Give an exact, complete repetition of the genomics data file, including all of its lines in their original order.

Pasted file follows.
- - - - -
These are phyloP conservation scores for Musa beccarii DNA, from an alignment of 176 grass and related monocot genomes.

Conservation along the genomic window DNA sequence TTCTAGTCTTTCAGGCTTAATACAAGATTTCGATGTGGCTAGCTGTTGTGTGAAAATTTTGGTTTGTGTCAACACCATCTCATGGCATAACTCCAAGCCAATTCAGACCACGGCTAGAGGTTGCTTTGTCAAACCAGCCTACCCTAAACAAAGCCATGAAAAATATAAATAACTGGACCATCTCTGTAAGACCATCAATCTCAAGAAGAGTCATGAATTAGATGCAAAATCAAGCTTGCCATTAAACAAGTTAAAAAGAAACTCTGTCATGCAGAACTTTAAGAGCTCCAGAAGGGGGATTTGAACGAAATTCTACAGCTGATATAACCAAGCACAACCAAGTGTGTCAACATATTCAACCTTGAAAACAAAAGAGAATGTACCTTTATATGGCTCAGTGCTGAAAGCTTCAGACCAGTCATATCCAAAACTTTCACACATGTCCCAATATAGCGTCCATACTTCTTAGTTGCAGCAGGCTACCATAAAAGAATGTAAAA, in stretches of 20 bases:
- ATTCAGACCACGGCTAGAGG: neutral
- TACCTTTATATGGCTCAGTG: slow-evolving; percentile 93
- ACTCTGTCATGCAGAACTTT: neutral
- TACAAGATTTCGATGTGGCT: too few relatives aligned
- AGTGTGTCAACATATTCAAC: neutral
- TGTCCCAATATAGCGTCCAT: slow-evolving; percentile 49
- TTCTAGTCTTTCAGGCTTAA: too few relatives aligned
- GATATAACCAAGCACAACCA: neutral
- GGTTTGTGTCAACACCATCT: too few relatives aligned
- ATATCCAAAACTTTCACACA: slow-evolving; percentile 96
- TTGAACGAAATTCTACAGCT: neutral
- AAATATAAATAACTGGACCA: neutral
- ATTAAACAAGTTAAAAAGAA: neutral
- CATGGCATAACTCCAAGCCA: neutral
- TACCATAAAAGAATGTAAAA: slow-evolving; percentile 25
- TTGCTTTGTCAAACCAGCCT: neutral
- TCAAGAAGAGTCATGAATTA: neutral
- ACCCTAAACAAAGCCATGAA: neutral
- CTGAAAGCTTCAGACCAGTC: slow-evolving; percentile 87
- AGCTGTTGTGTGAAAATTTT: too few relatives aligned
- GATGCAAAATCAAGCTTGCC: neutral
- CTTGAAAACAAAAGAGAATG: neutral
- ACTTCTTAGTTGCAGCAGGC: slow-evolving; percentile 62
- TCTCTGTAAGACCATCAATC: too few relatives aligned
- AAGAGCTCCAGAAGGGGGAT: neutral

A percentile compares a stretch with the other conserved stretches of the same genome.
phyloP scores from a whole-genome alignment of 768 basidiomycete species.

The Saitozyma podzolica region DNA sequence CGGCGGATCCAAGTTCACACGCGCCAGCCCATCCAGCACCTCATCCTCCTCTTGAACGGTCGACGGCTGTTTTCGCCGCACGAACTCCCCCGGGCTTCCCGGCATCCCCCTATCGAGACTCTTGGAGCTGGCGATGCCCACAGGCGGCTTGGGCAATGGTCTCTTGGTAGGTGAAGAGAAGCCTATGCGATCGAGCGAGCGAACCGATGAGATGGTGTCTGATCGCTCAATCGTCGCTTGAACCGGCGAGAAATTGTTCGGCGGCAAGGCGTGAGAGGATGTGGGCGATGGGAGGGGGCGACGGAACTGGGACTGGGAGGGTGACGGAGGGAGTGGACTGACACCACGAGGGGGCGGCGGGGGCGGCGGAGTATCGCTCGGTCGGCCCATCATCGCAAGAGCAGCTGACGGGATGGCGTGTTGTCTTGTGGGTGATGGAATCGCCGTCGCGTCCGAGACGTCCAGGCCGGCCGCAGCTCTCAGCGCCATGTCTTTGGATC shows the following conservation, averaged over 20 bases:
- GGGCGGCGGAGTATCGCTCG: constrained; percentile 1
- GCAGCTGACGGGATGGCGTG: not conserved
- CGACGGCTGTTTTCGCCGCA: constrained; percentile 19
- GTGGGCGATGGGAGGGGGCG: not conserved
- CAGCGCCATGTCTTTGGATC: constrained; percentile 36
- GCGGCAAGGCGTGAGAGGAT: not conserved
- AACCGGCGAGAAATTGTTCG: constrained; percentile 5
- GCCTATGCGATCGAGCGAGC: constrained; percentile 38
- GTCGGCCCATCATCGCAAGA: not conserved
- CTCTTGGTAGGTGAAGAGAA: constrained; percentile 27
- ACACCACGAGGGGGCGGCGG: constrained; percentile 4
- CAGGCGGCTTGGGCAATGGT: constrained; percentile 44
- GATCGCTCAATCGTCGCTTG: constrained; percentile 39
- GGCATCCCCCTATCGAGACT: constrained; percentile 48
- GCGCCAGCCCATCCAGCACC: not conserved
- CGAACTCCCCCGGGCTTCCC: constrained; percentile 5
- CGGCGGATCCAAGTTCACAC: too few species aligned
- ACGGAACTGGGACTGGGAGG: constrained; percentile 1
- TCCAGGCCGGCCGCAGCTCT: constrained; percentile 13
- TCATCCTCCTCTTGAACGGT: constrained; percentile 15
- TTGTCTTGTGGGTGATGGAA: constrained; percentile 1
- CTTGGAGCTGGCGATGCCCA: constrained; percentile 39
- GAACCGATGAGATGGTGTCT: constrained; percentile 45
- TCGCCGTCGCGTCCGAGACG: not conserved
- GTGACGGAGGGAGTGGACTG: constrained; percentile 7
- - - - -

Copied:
These are phyloP conservation scores for Musa beccarii DNA, from an alignment of 176 grass and related monocot genomes.

Conservation along the genomic window DNA sequence TTCTAGTCTTTCAGGCTTAATACAAGATTTCGATGTGGCTAGCTGTTGTGTGAAAATTTTGGTTTGTGTCAACACCATCTCATGGCATAACTCCAAGCCAATTCAGACCACGGCTAGAGGTTGCTTTGTCAAACCAGCCTACCCTAAACAAAGCCATGAAAAATATAAATAACTGGACCATCTCTGTAAGACCATCAATCTCAAGAAGAGTCATGAATTAGATGCAAAATCAAGCTTGCCATTAAACAAGTTAAAAAGAAACTCTGTCATGCAGAACTTTAAGAGCTCCAGAAGGGGGATTTGAACGAAATTCTACAGCTGATATAACCAAGCACAACCAAGTGTGTCAACATATTCAACCTTGAAAACAAAAGAGAATGTACCTTTATATGGCTCAGTGCTGAAAGCTTCAGACCAGTCATATCCAAAACTTTCACACATGTCCCAATATAGCGTCCATACTTCTTAGTTGCAGCAGGCTACCATAAAAGAATGTAAAA, in stretches of 20 bases:
- ATTCAGACCACGGCTAGAGG: neutral
- TACCTTTATATGGCTCAGTG: slow-evolving; percentile 93
- ACTCTGTCATGCAGAACTTT: neutral
- TACAAGATTTCGATGTGGCT: too few relatives aligned
- AGTGTGTCAACATATTCAAC: neutral
- TGTCCCAATATAGCGTCCAT: slow-evolving; percentile 49
- TTCTAGTCTTTCAGGCTTAA: too few relatives aligned
- GATATAACCAAGCACAACCA: neutral
- GGTTTGTGTCAACACCATCT: too few relatives aligned
- ATATCCAAAACTTTCACACA: slow-evolving; percentile 96
- TTGAACGAAATTCTACAGCT: neutral
- AAATATAAATAACTGGACCA: neutral
- ATTAAACAAGTTAAAAAGAA: neutral
- CATGGCATAACTCCAAGCCA: neutral
- TACCATAAAAGAATGTAAAA: slow-evolving; percentile 25
- TTGCTTTGTCAAACCAGCCT: neutral
- TCAAGAAGAGTCATGAATTA: neutral
- ACCCTAAACAAAGCCATGAA: neutral
- CTGAAAGCTTCAGACCAGTC: slow-evolving; percentile 87
- AGCTGTTGTGTGAAAATTTT: too few relatives aligned
- GATGCAAAATCAAGCTTGCC: neutral
- CTTGAAAACAAAAGAGAATG: neutral
- ACTTCTTAGTTGCAGCAGGC: slow-evolving; percentile 62
- TCTCTGTAAGACCATCAATC: too few relatives aligned
- AAGAGCTCCAGAAGGGGGAT: neutral

A percentile compares a stretch with the other conserved stretches of the same genome.
phyloP scores from a whole-genome alignment of 768 basidiomycete species.

The Saitozyma podzolica region DNA sequence CGGCGGATCCAAGTTCACACGCGCCAGCCCATCCAGCACCTCATCCTCCTCTTGAACGGTCGACGGCTGTTTTCGCCGCACGAACTCCCCCGGGCTTCCCGGCATCCCCCTATCGAGACTCTTGGAGCTGGCGATGCCCACAGGCGGCTTGGGCAATGGTCTCTTGGTAGGTGAAGAGAAGCCTATGCGATCGAGCGAGCGAACCGATGAGATGGTGTCTGATCGCTCAATCGTCGCTTGAACCGGCGAGAAATTGTTCGGCGGCAAGGCGTGAGAGGATGTGGGCGATGGGAGGGGGCGACGGAACTGGGACTGGGAGGGTGACGGAGGGAGTGGACTGACACCACGAGGGGGCGGCGGGGGCGGCGGAGTATCGCTCGGTCGGCCCATCATCGCAAGAGCAGCTGACGGGATGGCGTGTTGTCTTGTGGGTGATGGAATCGCCGTCGCGTCCGAGACGTCCAGGCCGGCCGCAGCTCTCAGCGCCATGTCTTTGGATC shows the following conservation, averaged over 20 bases:
- GGGCGGCGGAGTATCGCTCG: constrained; percentile 1
- GCAGCTGACGGGATGGCGTG: not conserved
- CGACGGCTGTTTTCGCCGCA: constrained; percentile 19
- GTGGGCGATGGGAGGGGGCG: not conserved
- CAGCGCCATGTCTTTGGATC: constrained; percentile 36
- GCGGCAAGGCGTGAGAGGAT: not conserved
- AACCGGCGAGAAATTGTTCG: constrained; percentile 5
- GCCTATGCGATCGAGCGAGC: constrained; percentile 38
- GTCGGCCCATCATCGCAAGA: not conserved
- CTCTTGGTAGGTGAAGAGAA: constrained; percentile 27
- ACACCACGAGGGGGCGGCGG: constrained; percentile 4
- CAGGCGGCTTGGGCAATGGT: constrained; percentile 44
- GATCGCTCAATCGTCGCTTG: constrained; percentile 39
- GGCATCCCCCTATCGAGACT: constrained; percentile 48
- GCGCCAGCCCATCCAGCACC: not conserved
- CGAACTCCCCCGGGCTTCCC: constrained; percentile 5
- CGGCGGATCCAAGTTCACAC: too few species aligned
- ACGGAACTGGGACTGGGAGG: constrained; percentile 1
- TCCAGGCCGGCCGCAGCTCT: constrained; percentile 13
- TCATCCTCCTCTTGAACGGT: constrained; percentile 15
- TTGTCTTGTGGGTGATGGAA: constrained; percentile 1
- CTTGGAGCTGGCGATGCCCA: constrained; percentile 39
- GAACCGATGAGATGGTGTCT: constrained; percentile 45
- TCGCCGTCGCGTCCGAGACG: not conserved
- GTGACGGAGGGAGTGGACTG: constrained; percentile 7